Summary: The importance of making the Gospel message as simple and clear as possible.
Five Truths You Dare Not Ignore
1 Pet 3:15-18
15 But in your hearts set apart Christ as Lord. Always be prepared to give an answer to everyone who asks you to give the reason for the hope that you have. But do this with gentleness and respect,
16 keeping a clear conscience, so that those who speak maliciously against your good behavior in Christ may be ashamed of their slander.
17 It is better, if it is God’s will, to suffer for doing good than for doing evil.
18 For Christ died for sins once for all, the righteous for the unrighteous, to bring you to God. He was put to death in the body but made alive by the Spirit,
Pastor Tim and his wife had just finished a day of sailing and were about to leave the dock area when they got involved in a conversation with another couple that had also been sailing. After a pleasant exchange they were invited to join this couple aboard their boat for a party. They accepted and got into their little dingy and went on over to the other craft. They had a nice time and when one of their new friends asked what Tim did for a living, he didn’t even seem taken aback by the fact that Tim was a minister.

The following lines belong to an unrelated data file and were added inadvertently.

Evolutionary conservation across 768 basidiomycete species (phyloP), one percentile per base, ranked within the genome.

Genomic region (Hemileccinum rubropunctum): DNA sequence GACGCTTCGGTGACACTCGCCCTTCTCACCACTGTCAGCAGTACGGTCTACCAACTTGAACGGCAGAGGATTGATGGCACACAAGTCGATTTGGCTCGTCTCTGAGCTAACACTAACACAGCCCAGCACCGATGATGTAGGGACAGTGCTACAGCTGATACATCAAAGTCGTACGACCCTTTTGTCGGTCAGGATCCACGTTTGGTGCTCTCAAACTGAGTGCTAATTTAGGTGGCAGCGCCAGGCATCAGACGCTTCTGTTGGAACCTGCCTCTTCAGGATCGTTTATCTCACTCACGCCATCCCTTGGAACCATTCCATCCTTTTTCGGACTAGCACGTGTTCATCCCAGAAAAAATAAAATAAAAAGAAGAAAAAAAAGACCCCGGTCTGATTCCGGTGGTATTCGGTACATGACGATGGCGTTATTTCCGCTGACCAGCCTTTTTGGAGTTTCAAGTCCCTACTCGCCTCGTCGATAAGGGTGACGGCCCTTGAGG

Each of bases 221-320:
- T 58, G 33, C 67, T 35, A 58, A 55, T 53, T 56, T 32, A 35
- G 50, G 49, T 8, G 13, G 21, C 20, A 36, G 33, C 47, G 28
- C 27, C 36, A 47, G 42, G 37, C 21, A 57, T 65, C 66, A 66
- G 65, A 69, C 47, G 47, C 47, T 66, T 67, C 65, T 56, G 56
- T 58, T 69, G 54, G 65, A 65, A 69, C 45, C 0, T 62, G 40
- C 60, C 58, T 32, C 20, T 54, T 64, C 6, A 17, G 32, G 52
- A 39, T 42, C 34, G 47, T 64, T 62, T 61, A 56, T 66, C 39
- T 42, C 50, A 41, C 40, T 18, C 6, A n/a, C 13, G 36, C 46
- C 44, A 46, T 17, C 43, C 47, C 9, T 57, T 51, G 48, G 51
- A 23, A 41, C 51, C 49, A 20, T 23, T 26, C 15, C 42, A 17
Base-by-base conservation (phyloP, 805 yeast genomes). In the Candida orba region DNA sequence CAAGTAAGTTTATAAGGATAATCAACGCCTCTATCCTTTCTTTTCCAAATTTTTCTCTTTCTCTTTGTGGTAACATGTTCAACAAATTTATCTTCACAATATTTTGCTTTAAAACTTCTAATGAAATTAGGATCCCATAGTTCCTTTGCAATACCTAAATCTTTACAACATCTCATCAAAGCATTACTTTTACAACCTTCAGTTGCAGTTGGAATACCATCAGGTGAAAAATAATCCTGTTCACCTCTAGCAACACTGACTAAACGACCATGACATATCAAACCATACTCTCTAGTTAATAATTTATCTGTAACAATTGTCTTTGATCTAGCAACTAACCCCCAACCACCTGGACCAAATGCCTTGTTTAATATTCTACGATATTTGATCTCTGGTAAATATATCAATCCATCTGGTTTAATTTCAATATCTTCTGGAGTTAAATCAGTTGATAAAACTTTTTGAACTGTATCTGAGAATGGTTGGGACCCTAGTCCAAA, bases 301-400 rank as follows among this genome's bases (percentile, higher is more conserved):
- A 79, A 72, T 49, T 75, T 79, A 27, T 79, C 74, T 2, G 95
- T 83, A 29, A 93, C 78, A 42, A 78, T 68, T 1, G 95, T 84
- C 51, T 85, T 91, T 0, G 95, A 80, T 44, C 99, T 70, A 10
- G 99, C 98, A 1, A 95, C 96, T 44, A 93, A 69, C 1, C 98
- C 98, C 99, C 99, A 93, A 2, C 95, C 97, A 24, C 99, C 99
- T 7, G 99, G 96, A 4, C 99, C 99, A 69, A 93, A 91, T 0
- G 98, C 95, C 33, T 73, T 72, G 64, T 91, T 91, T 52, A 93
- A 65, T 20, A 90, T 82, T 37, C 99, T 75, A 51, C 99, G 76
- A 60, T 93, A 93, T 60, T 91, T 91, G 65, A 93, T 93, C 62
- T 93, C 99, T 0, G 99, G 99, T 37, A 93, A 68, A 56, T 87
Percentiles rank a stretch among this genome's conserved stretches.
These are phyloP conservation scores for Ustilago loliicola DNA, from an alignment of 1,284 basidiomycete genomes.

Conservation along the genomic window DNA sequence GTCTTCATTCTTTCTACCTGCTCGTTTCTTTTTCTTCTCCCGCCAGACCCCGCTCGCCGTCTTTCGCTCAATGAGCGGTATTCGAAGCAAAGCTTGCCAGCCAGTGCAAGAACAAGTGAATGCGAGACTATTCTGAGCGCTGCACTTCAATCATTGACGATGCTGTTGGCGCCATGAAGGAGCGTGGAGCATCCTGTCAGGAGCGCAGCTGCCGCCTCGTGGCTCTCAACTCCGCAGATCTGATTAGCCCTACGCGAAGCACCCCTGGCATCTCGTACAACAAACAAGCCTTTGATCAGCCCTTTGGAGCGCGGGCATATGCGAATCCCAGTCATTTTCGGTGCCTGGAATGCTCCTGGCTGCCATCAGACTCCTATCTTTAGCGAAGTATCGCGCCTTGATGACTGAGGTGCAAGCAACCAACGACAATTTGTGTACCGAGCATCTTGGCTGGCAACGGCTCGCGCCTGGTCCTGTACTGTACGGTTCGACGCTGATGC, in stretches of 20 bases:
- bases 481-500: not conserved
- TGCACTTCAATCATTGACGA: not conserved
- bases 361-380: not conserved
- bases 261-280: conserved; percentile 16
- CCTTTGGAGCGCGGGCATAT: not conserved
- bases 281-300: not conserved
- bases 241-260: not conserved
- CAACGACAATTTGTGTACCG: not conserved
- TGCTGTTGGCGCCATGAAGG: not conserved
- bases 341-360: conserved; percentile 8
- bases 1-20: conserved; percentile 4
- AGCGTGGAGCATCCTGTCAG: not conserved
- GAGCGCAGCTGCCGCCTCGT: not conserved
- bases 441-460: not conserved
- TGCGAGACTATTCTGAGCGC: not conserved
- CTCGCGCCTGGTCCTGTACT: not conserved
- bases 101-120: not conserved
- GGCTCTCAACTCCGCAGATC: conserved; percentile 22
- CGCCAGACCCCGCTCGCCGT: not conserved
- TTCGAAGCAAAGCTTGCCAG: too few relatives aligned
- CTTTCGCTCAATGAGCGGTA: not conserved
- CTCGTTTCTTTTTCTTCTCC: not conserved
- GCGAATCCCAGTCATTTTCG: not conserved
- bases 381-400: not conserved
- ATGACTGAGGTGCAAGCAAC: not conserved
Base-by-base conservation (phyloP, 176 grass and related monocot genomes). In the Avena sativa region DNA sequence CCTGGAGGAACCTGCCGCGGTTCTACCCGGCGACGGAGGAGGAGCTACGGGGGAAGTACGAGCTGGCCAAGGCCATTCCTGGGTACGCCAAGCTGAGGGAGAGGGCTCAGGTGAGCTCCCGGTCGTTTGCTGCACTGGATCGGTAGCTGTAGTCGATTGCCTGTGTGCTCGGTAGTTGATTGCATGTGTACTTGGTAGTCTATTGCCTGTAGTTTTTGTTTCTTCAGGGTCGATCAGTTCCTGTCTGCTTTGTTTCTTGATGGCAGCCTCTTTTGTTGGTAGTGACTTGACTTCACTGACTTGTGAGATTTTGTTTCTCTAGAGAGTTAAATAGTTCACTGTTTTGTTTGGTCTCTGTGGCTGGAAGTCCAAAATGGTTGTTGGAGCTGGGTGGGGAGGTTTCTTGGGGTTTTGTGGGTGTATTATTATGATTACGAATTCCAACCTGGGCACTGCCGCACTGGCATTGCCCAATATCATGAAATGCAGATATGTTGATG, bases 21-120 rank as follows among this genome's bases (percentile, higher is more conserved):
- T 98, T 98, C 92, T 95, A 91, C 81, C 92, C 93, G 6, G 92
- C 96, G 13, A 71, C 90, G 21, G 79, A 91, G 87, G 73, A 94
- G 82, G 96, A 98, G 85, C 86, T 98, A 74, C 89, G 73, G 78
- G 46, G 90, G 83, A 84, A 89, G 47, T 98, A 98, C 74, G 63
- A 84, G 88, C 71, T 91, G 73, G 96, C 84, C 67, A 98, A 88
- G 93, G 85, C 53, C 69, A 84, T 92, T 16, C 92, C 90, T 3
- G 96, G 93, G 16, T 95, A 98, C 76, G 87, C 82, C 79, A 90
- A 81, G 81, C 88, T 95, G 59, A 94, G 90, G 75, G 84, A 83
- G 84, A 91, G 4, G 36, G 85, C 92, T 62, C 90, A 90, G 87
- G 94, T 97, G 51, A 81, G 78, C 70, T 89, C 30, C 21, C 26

Well, after a while Pastor Tim and his wife decided to leave. As they were climbing into their dingy, this same man asked Tim, “Say, I’ve always wanted to ask a Christian something. How is it that one becomes a Christian? Could you take a few moments to tell all of us?”
It was right at this point that Tim thought of I Peter 3:15: “Always be prepared to give an answer to anyone who asks you to give a reason for the hope you possess.”
Tell me, what would you have said?
I know that at least part of giving an answer is to make it as clear and simple as possible. In seminary I was taught that when you are declaring God’s truth, you must strive for one thing above all others: CLARITY! Keep your message simple enough for anyone to understand.
Let me share some actual quotes taken from insurance-accident forms. These are the actual words of people who tried to summarize their encounters with trouble.
“Coming home, I drove into the wrong house and collided with a tree I don’t have.”
“I thought my window was down, but I found it was up when I put my hand through it.”
“A pedestrian hit me and went under my car.”
“In an attempt to kill a fly, I drove into a telephone pole.”
“My car was legally parked as it backed into the other vehicle.”
“To avoid hitting the bumper of the car in front, I struck the pedestrian.”
“I told the police that I was not injured, but removing my hat, I found I had a skull fracture.”
“I was thrown from my car when it left the road. I was later found in a ditch by some stray cows.”
“The guy was all over the road; I had to swerve a number of times before I hit him.”
All kidding aside, we need to be careful as believers that we do not send out a confusing message—that those who hear our message are not confused.
Illus.: Seminar speaker at IWU. When I left, I looked at my note pad. It only had about four words on it. I asked myself, “What was his point? What exactly did he say?”